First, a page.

Maruti Suzuki said on Tuesday its Japanese parent Suzuki Motor Corporation's stake in the company will go up to 56.2 per cent following merger of Suzuki Powertrain with India's largest carmaker.
"The board of directors of Maruti Suzuki India on Tuesday approved a proposal to merge Suzuki Powertrain India Ltdwith MSI," the company said in a statement.
SPIL, which supplies diesel engines and transmissions to MSI, is a subsidiary of Suzuki Motor Corporation.
SMC holds a 70 per cent stake in SPIL, while the rest is held by MSI, it added.
"Consequent to the merger, SMC's holding in MSI will go up from 54.2 per cent to 56.2 per cent. . . MSI proposes to make a fresh issue of 13.17 million shares to SMC in lieu of SMC's 70 per cent holding in SPIL," MSI said.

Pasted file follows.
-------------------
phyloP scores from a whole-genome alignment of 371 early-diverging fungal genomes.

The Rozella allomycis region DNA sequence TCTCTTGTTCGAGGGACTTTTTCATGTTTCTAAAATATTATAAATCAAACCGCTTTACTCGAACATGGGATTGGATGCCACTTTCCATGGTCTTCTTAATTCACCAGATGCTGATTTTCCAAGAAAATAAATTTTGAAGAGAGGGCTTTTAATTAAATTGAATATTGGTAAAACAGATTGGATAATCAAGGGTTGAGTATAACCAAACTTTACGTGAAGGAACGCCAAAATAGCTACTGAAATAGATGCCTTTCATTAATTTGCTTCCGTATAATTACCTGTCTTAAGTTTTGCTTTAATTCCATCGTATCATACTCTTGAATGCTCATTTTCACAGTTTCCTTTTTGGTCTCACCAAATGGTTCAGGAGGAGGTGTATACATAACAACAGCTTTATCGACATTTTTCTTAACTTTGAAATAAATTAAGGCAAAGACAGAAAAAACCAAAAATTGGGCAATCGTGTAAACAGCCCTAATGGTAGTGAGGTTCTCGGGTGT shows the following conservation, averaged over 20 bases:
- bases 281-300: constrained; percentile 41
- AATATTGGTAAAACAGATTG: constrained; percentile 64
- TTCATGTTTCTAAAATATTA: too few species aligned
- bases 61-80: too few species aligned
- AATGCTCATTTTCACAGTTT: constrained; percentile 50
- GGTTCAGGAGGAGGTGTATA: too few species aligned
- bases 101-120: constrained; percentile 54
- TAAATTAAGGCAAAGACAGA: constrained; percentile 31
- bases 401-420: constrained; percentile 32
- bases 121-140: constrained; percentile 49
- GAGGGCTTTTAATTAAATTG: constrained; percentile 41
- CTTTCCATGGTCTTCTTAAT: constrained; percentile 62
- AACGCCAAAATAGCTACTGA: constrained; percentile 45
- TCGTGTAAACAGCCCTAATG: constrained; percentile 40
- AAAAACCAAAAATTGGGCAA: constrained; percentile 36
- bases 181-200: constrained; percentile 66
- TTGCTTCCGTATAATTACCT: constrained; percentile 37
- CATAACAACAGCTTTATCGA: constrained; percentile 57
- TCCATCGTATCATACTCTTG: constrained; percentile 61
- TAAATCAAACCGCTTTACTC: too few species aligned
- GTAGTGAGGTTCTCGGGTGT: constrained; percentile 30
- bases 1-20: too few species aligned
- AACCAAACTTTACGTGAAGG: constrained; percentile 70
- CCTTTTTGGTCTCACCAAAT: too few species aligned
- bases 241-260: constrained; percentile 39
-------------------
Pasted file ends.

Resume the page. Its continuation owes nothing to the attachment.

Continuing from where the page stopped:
The domestic car market leader said there will be no cash outflow from MSI as the merger is proposed to be effected through a share swap agreement.
As per the understanding, the swap ratio has been fixed at 1:70, which means SMC will receive one share of MSI of Rs 5 each for every 70 shares of Rs 10 each it holds in SPIL.
"It is expected that the necessary regulatory approvals and legal requirements for the merger may be completed by end December 2012.
"Once the merger is approved, the books of accounts of SPIL will be merged with MSI with effect from April 1, 2012," the company said.
"There are no plans to reduce jobs, following this merger," it added.
Reacting to the announcement, the shares of MSI were trading 1.14 per cent up at Rs 1,121.90 apiece on the BSE in the afternoon.
With completion of this merger, MSI will bring its entire diesel engine capacity under a single management control.
"All key initiatives to strengthen the business, including sourcing, localisation, production planning, manufacturing flexibility and cost reduction can be controlled, monitored and improved by the MSI management," the company said.
MSI further said the proposed merger will also benefit the combined entity through synergies in areas like finance, capital structuring, administration and consequent reduction of transaction costs.